Uh oh. It’s budget time. Do you know where your metrics are?
It seemed like everyone had one thing on their mind at this year’s first MarketingSherpa B2B Marketing Summit: metrics. Well, a few people had shopping and cocktails on their mind too, as we were minutes from the shopping Mecca known as Union Square in San Francisco, not to mention a million great restaurants.
My own sidebar conversations and those of my MarketingExperiments, MarketingSherpa and MECLABS colleagues circled around a basic belief that 20 to 30 percent of the sales pipeline should come from marketing leads.
For the most part, we can all thank SiriusDecisions for this advancement in our collective understanding of funnel metrics. Everyone at budget time has a “Demand Waterfall” funnel model.
That percentage of revenue issue raises two questions for me. The first one is why 20 to 30 percent should be the correct answer.
First of all, there is a wide, wide disparity in how companies attribute revenue to leads. For some, there has to be unequivocal causality. For others, the slightest influence counts. Guess what? The more stringent the criteria, the lower the percentage contribution. And vice versa.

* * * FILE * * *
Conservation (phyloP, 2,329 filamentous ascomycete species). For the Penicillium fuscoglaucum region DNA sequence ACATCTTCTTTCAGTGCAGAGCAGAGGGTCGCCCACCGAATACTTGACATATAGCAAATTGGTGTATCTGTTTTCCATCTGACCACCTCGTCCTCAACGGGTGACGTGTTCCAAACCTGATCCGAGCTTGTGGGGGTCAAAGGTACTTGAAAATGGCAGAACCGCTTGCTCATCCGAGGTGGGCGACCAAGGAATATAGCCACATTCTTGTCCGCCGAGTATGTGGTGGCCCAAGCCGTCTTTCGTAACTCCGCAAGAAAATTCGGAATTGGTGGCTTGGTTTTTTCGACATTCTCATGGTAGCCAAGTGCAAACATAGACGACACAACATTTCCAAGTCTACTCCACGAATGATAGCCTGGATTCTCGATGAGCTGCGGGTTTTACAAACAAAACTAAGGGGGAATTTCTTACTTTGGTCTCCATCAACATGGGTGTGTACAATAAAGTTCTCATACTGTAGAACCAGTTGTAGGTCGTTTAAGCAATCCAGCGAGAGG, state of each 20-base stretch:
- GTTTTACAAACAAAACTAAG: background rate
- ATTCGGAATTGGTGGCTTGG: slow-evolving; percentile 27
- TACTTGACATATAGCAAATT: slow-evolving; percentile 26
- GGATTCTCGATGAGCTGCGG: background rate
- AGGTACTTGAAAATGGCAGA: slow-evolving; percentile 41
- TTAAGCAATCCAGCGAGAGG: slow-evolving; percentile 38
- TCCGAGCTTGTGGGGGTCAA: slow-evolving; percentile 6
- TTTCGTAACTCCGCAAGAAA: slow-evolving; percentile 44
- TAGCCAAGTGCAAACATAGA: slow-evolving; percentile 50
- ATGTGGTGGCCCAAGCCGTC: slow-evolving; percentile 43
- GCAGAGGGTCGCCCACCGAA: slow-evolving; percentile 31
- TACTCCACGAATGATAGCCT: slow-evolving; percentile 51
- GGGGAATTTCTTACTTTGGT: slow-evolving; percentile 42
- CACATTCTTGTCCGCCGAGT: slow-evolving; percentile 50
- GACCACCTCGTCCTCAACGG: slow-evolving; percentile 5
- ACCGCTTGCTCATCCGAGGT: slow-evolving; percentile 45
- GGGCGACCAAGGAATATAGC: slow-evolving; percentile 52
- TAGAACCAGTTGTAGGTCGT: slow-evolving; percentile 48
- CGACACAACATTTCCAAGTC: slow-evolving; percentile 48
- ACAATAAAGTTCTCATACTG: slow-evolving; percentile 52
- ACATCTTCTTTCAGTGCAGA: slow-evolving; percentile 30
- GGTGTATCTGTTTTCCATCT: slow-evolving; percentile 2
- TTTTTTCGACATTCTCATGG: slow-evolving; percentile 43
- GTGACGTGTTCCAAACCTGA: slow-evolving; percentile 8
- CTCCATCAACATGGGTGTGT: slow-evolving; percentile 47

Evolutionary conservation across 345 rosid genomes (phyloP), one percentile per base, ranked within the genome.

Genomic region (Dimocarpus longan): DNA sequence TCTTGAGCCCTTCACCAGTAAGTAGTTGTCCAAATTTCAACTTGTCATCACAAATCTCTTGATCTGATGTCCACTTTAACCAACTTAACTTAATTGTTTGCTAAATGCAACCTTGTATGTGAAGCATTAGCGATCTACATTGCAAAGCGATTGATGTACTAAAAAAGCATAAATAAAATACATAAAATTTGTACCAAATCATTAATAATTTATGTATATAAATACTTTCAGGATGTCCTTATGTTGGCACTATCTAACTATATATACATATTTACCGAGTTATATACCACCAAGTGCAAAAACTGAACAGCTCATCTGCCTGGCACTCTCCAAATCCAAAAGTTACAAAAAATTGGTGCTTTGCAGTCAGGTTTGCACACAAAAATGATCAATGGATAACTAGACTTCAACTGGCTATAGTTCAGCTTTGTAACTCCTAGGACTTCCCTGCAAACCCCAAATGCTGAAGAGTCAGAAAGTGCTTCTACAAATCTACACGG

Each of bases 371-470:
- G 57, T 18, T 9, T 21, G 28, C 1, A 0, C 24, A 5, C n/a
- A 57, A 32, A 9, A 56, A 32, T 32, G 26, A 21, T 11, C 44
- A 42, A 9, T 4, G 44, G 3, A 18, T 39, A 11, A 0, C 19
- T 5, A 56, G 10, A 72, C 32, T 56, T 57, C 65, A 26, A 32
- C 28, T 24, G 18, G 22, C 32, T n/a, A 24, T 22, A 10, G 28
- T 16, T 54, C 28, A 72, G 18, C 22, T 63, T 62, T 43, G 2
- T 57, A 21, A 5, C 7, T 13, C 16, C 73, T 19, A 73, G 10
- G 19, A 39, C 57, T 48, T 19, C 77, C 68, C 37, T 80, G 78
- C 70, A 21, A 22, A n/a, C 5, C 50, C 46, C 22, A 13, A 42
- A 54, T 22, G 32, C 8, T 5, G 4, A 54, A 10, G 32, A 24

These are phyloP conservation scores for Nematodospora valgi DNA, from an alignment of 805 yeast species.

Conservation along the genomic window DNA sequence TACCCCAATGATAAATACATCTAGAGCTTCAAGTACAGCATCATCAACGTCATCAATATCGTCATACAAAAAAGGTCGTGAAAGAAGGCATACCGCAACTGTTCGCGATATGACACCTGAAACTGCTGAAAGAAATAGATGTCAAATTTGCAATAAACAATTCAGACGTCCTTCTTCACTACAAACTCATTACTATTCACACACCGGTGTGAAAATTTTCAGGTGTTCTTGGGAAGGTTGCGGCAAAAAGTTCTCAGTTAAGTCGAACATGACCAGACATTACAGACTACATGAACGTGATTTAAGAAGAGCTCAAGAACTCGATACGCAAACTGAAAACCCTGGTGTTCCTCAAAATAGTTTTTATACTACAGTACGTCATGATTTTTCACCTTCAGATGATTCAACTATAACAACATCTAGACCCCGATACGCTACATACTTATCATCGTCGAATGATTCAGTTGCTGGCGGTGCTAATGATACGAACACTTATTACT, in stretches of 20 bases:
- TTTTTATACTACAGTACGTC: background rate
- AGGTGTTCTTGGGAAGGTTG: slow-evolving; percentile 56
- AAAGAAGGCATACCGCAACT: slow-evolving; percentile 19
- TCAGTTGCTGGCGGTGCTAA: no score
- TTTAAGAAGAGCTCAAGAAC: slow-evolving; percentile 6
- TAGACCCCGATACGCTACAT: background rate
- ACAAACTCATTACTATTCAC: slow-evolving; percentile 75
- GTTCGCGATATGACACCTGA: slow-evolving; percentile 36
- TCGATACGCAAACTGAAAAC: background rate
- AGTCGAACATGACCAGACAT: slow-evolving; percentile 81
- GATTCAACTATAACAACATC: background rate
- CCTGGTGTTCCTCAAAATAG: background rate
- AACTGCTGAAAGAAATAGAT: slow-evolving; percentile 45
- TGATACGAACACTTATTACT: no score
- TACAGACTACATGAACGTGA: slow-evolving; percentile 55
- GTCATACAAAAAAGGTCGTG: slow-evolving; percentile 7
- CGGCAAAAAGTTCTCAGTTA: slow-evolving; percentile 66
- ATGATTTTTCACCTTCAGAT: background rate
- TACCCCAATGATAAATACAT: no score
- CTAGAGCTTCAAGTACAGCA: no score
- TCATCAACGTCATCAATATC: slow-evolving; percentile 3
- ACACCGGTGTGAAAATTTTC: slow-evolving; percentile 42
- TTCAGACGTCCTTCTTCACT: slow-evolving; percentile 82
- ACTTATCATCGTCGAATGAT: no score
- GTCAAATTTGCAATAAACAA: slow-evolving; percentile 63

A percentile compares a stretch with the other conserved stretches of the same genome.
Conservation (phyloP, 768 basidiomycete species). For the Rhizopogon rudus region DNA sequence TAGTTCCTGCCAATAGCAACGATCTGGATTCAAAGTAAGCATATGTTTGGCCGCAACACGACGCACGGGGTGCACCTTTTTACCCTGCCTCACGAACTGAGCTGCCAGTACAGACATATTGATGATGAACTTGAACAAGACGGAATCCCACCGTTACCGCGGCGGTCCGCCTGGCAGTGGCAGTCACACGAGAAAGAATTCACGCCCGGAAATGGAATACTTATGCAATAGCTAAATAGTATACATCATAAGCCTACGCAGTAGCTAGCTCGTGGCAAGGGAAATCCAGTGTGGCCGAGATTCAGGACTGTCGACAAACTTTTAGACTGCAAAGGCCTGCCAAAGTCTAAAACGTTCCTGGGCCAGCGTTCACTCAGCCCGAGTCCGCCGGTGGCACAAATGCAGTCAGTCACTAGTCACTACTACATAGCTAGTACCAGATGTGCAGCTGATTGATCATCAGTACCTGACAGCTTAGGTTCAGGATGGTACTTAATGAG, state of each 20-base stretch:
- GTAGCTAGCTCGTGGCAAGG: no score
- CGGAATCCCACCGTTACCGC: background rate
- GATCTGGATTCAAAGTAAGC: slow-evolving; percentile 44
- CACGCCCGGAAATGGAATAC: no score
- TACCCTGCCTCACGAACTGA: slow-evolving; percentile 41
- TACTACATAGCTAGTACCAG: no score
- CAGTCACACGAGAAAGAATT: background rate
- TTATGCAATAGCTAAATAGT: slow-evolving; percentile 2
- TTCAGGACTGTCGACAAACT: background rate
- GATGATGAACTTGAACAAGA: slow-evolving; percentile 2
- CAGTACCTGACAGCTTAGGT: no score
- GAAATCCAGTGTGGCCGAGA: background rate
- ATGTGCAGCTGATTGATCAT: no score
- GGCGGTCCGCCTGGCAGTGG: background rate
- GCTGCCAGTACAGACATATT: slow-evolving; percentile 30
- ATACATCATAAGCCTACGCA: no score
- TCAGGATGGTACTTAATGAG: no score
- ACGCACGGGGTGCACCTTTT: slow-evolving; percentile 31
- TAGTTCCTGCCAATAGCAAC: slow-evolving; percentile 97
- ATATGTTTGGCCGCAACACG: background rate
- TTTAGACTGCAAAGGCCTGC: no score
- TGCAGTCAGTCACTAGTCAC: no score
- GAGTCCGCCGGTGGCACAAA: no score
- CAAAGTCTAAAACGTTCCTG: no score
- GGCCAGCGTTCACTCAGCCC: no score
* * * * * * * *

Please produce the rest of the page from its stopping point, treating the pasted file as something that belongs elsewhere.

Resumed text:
Of course, there are other mitigating factors:
- Is outbound tele-prospecting contributing to the marketing lead pool (that will make a big, big difference)
- How commoditized is the product or solution?
Do you think Microsoft needs to generate 30 percent of the B2B demand for Office? No, it’s a classic cash cow. Lots us of just get it when we get new computers. We often don’t even have a choice. Others have IT dictate the desktop decision, based upon computer refreshes and who knows what.
On the other hand, a start up enterprise SaaS firm has no installed base. For them, the percentage of revenue from leads should be higher. Usually much higher.
Then there is the second question – is revenue contribution even the right thing to measure? I don’t think so. But more about that next week.